Business travel is central to the global growth of companies, but as we send our employees to more dangerous parts of the world do we need to more carefully consider how we should respond to the threat of kidnap and ransom?

Kidnap high-risk areas are expanding

Approximately 40,000 kidnappings occur every year and over 40% of these are of business personnel or their dependants. Regions with the highest risk such as Mexico, Libya and Bangladesh*, are well known and employers may have been aware of these risks for some time.

Data suggests these high-risk areas are expanding their territory and getting more dangerous. However, there are also significant business opportunities in these same areas so companies sending staff to these regions need to be particularly mindful of risks.

As an example of how risk regions are changing, Result Group, reports a significant deterioration of the safety situation across Africa in the last four years** – an attractive continent for business due to its rapid economic growth.

Employees are increasingly concerned about personal safety

It is worth remembering that kidnap and ransom, whilst most common in high-risk regions is not exclusive to them. It can happen anywhere, so it is understandable that employees may be getting more worried about their personal safety. Indeed, research*** from ABTA shows that safety is employers’ number one concern for staff that travel abroad for work.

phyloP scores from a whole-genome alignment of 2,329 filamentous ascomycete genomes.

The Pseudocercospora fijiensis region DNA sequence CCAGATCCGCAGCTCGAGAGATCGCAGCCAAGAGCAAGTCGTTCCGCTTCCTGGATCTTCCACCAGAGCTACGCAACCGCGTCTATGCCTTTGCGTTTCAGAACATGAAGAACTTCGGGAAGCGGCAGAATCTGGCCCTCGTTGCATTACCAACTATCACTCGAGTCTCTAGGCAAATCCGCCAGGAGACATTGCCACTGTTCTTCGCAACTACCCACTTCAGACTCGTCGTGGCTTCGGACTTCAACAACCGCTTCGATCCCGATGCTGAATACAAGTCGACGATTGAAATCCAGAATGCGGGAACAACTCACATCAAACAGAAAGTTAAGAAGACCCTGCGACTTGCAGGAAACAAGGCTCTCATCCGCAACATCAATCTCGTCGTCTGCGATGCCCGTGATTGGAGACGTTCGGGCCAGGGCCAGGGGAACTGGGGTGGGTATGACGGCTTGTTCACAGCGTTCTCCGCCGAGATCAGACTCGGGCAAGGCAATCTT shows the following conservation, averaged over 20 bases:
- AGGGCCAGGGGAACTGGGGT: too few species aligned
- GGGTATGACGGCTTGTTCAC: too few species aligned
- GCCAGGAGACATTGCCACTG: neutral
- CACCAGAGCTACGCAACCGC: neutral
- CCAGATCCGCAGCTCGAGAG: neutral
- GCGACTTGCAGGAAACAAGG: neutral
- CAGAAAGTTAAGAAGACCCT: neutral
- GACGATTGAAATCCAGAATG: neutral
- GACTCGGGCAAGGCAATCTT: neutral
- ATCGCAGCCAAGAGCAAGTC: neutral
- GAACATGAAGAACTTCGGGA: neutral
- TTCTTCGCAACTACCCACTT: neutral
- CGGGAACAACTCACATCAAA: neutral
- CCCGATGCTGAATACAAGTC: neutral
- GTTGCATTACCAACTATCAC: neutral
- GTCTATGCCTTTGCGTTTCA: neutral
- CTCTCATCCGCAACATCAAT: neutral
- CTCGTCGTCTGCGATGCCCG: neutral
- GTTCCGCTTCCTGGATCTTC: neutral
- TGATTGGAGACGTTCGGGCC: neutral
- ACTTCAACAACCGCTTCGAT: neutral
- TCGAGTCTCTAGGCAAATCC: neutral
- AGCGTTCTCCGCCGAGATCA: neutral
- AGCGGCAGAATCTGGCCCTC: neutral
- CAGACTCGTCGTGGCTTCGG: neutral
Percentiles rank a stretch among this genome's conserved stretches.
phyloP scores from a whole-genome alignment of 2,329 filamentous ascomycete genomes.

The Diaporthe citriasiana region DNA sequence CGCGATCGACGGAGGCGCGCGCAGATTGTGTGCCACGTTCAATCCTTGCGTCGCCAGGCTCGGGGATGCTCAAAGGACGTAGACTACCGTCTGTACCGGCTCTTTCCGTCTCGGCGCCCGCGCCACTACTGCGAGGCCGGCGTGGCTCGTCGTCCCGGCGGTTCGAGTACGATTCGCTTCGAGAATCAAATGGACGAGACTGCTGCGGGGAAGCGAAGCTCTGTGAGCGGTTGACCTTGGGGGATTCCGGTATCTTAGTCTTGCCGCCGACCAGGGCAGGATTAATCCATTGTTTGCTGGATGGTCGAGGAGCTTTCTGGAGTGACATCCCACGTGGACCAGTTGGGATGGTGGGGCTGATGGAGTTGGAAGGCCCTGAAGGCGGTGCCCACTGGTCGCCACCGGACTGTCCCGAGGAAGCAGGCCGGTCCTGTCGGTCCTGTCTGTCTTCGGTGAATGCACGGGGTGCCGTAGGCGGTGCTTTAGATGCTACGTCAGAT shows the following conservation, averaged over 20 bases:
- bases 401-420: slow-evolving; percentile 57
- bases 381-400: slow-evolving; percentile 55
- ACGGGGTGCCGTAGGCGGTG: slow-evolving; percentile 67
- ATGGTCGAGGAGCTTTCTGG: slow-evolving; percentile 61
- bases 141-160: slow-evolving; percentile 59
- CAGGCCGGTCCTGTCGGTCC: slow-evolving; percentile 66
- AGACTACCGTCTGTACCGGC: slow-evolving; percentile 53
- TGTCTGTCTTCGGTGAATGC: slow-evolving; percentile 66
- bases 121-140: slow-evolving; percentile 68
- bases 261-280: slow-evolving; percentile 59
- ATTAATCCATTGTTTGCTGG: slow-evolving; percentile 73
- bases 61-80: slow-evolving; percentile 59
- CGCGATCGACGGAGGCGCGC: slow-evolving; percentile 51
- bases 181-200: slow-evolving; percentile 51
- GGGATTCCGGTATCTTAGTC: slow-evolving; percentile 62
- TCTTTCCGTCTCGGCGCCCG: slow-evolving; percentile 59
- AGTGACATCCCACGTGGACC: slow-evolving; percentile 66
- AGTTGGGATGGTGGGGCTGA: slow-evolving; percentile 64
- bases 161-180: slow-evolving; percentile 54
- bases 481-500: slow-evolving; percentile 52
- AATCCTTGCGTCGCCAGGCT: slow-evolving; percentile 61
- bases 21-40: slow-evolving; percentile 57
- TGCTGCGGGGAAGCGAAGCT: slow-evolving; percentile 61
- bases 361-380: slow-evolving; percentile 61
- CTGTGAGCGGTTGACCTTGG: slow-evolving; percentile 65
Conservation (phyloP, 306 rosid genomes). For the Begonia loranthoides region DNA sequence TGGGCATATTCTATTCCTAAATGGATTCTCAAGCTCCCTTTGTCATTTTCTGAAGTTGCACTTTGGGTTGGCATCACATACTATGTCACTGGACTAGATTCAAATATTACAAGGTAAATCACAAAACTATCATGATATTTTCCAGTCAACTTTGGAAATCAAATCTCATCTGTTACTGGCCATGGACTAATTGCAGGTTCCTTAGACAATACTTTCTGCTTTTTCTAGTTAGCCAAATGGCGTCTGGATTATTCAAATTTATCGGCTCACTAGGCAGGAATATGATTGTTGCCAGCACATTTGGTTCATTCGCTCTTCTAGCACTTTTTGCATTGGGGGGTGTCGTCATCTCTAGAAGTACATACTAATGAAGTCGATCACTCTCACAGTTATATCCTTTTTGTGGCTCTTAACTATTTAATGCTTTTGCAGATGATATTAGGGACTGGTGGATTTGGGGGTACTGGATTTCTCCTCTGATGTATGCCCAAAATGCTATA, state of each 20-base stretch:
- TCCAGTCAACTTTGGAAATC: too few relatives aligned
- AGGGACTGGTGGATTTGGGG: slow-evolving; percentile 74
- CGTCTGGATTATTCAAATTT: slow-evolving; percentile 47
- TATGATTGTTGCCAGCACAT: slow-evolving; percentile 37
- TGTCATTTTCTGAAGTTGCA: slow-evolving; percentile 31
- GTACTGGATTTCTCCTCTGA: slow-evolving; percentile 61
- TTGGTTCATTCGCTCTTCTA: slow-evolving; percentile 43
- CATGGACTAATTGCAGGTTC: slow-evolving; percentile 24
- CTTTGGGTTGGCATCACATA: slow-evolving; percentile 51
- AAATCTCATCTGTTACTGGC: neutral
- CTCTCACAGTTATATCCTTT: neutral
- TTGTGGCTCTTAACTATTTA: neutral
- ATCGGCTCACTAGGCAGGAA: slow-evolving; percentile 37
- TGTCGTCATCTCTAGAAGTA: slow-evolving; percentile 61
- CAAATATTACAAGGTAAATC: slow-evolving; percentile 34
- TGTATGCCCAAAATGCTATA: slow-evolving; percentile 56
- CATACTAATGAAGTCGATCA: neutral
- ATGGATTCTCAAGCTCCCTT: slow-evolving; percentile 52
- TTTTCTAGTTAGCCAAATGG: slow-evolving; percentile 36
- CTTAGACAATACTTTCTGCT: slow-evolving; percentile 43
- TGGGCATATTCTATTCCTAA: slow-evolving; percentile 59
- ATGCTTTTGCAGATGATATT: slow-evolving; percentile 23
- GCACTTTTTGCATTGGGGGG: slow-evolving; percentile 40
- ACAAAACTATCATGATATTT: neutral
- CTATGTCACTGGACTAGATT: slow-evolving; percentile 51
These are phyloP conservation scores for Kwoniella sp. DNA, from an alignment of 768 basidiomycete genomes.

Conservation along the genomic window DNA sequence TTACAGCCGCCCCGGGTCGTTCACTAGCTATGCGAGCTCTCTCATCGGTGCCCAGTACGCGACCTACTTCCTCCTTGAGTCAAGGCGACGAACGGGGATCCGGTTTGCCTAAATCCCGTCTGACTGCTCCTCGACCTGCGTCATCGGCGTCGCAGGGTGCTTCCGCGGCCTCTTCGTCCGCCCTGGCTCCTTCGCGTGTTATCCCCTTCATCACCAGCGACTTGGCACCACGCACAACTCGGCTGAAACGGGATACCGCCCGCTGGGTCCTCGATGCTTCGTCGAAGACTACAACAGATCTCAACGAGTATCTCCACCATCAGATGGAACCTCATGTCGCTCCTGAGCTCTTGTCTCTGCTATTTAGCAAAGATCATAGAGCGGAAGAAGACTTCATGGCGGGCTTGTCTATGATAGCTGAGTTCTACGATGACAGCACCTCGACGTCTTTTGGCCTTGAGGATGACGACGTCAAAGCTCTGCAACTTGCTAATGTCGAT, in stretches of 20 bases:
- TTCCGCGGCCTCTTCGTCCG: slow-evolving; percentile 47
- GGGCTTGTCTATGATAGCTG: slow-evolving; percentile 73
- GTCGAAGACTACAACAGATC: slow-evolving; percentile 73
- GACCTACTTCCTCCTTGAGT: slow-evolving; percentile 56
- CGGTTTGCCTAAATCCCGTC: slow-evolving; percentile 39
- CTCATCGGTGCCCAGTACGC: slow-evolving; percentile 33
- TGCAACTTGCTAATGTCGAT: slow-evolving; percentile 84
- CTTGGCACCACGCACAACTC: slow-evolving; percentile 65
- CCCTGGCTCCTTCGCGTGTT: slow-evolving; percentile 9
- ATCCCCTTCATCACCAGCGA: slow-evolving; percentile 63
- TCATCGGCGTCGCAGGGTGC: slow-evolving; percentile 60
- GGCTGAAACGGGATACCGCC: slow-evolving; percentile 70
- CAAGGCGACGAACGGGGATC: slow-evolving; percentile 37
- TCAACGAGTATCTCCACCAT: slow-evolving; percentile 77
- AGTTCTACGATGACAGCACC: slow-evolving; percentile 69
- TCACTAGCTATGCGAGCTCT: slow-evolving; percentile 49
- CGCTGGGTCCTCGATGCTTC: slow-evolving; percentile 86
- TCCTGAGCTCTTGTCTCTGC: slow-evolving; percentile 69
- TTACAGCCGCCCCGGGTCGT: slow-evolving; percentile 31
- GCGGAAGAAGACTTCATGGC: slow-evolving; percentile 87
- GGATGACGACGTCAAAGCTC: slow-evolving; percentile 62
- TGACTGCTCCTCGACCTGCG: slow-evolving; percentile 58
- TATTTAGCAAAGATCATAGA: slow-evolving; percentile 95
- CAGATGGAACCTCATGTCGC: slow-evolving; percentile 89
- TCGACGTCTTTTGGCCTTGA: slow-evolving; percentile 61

What can employers do?

Employers need to be aware that the threat of kidnap and ransom can occur in any region. As businesses expand into new territories this can potentially increase the risk to business travellers. At The Health Insurance Group, we believe employers are underestimating this risk and could to do more to protect their employees.

It is vital that companies have adequate protection for their staff to ensure they are properly prepared should the worst happen. Employers also need to remember, this isn’t only relevant for expats, but any staff that travel for work too, even for short trips.

Given this context, it is now a priority for employers to be prepared, wherever they are sending staff. Here are six things companies can do to be better prepared:

Following these steps may help to reduce the risks and will ensure adequate protection is in place, helping employers to fulfil their legal obligations to staff.  These preparations should also serve to help reassure staff and their managers.







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